Adventures with radiosity
UPDATE my GL 3.3 version may have been faster, but modifications to the original program are faster still (there was a misapplied patch slowing things down drastically, that getting fixed made it easier to improve). Check this rrv issue thread for more details.
Radiosity is a method for computing diffuse lighting. Unlike raytracing, radiosity is viewpoint independent, which means the lighting calculations can be performed once for a given scene, then visualized multiple times with different virtual camera positions. But ray tracing also supports specular reflections and transparency, so eventually a more complete renderer could combine both.
While searching for radiosity implementations I found rrv, which uses OpenGL to render the view from each patch (triangle) in the scene. My first experiences were disappointing - it was very slow, but that turned out to be missing optimisation flags. But I found some further ways to optimize it - first using vertex buffers instead of glBegin() so that the scene geometry is uploaded to the GPU only once instead of per-patch, secondly using a large flat array instead of a C++ std::map to accumulate the results of rendering. These optimisations gave a speed boost around 7x, but I wasn't satisfied.
I ended up porting the radiosity renderer core to run almost entirely on the GPU, using OpenGL 3.3 (though it could probably be ported to OpenGL 2.1 with a few extensions like floating point textures and framebuffers). The speed boost is around 30x faster than the original OpenGL 1 implementation. Here's rrv's room4 demo scene with lighting calculated by my port in a little over 12 minutes (the visualizer code remains unchanged):
Another change I made involved the form factor calculations for hemicube projection. Radiosity ideally projects to a hemisphere and from there to a circle, but rectangular grids are more convenient for computers. So radiosity implementations tend to project to a hemi-cube, rasterizing the scene 5 times, once for the top and each of the four sides. Then each pixel in the result is scaled by a delta form factor, so that it corresponds more closely to the hemisphere circle projection.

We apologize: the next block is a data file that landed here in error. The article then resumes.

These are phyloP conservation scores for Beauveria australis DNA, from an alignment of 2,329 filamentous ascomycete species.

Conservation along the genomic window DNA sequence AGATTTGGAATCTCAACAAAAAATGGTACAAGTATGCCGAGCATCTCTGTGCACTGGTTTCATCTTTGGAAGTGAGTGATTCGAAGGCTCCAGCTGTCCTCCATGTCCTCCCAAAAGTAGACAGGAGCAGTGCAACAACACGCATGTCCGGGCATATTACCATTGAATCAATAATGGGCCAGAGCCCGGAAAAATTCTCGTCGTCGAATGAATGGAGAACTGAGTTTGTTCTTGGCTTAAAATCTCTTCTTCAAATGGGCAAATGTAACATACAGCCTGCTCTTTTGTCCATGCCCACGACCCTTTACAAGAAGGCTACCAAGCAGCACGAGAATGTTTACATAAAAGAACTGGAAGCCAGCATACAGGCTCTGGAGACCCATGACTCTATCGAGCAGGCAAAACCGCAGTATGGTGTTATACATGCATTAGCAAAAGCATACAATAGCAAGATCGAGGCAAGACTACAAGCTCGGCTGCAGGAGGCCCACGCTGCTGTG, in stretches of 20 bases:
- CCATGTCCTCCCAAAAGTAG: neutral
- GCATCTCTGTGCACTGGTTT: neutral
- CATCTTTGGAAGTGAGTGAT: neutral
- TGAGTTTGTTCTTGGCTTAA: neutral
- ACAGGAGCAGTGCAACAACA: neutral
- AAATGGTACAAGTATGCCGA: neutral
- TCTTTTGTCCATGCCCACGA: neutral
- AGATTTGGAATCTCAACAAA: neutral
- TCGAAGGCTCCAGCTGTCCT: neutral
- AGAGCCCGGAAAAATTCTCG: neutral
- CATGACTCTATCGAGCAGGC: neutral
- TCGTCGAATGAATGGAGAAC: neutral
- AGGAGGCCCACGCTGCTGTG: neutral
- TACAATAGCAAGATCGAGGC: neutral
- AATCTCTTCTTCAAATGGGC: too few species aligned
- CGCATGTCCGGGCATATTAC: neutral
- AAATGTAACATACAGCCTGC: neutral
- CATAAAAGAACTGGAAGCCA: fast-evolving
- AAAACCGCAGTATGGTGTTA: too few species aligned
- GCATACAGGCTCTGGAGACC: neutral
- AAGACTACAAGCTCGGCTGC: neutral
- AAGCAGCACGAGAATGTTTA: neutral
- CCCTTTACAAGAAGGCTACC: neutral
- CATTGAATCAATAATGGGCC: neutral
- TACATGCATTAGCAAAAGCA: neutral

rrv's form factor calculations used a product of cosines, which looked suspect to me as it didn't take into account the edges and corners of the hemicube, so I did some searching and found a paper which gave some different formulas:
The Hemi-cube: a Radiosity Solution for Complex Environments
Michael F. Cohen and Donald P. Greenberg
ACM SIGGRAPH Volume 19, Number 3, 1985
I implemented them in a test program and plotted a comparison between RRV2007 (magenta) and Cohen1985 (green):
The difference is small, but visible in the visualizer as slight shape differences between quantized bands on the gradients. Here's a comparison between the output after 1 step with the two different form factors, amplified 64 times (mid-grey is equal output):
When time allows, I have some ideas for some additional features, like lighting groups (compute the radiosity for each light separately, then combine them at visualization time - hopefully I'm correct in assuming linearity - allowing the brightness (but not colour) of each light to be adjusted separately) and scene symmetry (like an infinite corridor repeating every 5m or so, the symmetry means the radiosity for translationally equivalent parts of the scene must be identical).